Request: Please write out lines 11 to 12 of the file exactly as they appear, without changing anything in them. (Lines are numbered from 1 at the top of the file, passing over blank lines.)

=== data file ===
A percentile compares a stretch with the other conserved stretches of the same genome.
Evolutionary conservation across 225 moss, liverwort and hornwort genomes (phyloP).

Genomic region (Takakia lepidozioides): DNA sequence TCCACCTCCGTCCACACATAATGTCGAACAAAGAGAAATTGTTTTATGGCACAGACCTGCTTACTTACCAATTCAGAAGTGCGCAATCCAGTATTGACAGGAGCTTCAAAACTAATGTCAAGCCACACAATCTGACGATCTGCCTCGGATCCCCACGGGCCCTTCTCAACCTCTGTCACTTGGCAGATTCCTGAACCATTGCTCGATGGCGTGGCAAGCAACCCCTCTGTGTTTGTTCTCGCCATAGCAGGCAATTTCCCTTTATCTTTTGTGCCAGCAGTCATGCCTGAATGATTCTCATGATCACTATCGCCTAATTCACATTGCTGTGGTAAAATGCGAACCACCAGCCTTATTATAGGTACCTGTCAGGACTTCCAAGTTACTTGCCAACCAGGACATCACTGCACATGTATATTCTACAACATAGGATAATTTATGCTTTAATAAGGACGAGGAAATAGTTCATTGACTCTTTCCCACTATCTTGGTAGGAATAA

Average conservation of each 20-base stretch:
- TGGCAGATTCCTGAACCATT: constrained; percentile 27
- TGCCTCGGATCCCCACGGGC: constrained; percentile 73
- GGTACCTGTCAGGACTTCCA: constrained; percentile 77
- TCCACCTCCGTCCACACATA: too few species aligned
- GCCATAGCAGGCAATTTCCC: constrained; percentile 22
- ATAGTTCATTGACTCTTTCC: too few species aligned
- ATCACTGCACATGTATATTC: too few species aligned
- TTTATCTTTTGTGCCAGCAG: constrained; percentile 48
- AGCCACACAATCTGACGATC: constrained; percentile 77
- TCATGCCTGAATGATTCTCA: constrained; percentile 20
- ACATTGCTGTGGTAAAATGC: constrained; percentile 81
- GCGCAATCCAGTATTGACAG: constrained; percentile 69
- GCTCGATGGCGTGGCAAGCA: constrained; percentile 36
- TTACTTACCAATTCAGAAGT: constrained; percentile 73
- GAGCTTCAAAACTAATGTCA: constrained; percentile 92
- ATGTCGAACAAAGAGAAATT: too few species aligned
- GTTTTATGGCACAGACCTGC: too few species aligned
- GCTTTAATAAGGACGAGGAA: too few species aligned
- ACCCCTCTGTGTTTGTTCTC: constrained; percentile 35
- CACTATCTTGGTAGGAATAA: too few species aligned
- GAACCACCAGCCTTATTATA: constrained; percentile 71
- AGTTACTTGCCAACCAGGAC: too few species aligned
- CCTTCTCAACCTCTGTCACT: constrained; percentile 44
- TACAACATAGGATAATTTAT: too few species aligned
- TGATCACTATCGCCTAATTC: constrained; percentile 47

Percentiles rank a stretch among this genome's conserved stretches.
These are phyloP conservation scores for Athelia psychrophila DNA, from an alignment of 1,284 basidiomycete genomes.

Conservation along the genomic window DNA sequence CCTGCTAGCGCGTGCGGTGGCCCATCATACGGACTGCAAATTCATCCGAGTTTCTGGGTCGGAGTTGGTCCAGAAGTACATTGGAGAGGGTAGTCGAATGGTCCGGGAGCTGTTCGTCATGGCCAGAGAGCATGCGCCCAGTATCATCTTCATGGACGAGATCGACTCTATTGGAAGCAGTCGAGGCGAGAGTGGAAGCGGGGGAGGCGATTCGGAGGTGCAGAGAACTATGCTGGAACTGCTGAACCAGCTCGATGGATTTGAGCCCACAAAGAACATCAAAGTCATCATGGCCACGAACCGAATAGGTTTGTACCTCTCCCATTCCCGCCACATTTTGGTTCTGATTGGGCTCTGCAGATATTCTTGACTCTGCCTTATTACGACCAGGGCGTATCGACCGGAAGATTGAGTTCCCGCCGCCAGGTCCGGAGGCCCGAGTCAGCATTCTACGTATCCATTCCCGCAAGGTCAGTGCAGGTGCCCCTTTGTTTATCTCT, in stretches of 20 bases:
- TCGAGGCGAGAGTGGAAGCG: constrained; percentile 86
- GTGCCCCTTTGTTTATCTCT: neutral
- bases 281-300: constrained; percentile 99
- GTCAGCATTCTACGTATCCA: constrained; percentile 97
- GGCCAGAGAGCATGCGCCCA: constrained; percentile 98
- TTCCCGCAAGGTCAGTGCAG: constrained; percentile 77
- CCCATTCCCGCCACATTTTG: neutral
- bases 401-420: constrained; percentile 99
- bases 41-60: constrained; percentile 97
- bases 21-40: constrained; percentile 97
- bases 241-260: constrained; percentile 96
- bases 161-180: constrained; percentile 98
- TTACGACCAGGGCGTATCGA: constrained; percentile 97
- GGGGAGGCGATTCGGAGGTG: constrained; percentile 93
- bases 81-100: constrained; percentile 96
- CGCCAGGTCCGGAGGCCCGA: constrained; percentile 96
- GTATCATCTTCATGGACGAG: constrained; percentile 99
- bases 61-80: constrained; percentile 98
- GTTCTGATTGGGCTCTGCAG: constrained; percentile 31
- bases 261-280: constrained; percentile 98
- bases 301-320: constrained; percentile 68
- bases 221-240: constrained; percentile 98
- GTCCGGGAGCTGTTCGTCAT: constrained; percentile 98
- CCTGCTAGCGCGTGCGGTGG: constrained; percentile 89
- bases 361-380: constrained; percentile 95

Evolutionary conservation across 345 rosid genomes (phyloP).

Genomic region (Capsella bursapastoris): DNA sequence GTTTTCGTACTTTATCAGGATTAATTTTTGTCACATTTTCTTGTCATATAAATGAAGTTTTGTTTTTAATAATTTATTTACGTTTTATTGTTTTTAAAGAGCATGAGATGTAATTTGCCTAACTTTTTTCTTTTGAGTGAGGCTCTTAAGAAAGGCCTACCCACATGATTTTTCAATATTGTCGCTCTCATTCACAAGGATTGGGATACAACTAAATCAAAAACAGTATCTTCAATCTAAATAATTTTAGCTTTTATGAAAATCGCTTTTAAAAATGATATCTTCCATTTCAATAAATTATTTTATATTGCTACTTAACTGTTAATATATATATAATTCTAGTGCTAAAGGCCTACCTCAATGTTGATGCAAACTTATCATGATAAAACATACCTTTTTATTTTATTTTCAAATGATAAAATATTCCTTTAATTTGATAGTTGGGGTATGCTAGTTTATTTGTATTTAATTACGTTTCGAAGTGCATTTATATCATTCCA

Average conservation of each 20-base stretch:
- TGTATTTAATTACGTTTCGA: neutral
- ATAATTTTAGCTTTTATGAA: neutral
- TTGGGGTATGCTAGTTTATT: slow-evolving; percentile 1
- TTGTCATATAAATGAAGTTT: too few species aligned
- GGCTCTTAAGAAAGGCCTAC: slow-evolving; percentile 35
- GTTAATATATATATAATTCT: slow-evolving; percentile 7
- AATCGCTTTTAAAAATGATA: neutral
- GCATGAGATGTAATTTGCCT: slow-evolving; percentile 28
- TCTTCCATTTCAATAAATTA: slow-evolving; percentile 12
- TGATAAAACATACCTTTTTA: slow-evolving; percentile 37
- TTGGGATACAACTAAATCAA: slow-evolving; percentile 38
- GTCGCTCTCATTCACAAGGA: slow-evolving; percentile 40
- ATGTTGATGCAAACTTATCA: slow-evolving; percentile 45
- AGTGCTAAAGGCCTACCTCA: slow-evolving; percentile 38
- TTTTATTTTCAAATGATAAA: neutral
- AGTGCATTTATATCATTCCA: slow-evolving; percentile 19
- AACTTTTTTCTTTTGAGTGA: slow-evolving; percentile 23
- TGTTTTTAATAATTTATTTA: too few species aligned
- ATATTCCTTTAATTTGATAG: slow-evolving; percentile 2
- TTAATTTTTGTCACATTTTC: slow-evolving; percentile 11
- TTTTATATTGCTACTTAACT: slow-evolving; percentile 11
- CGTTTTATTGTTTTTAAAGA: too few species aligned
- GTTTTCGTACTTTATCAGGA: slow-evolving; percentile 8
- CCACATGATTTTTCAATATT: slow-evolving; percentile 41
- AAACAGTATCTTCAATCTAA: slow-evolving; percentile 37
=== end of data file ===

- ATCACTGCACATGTATATTC: too few species aligned
- TTTATCTTTTGTGCCAGCAG: constrained; percentile 48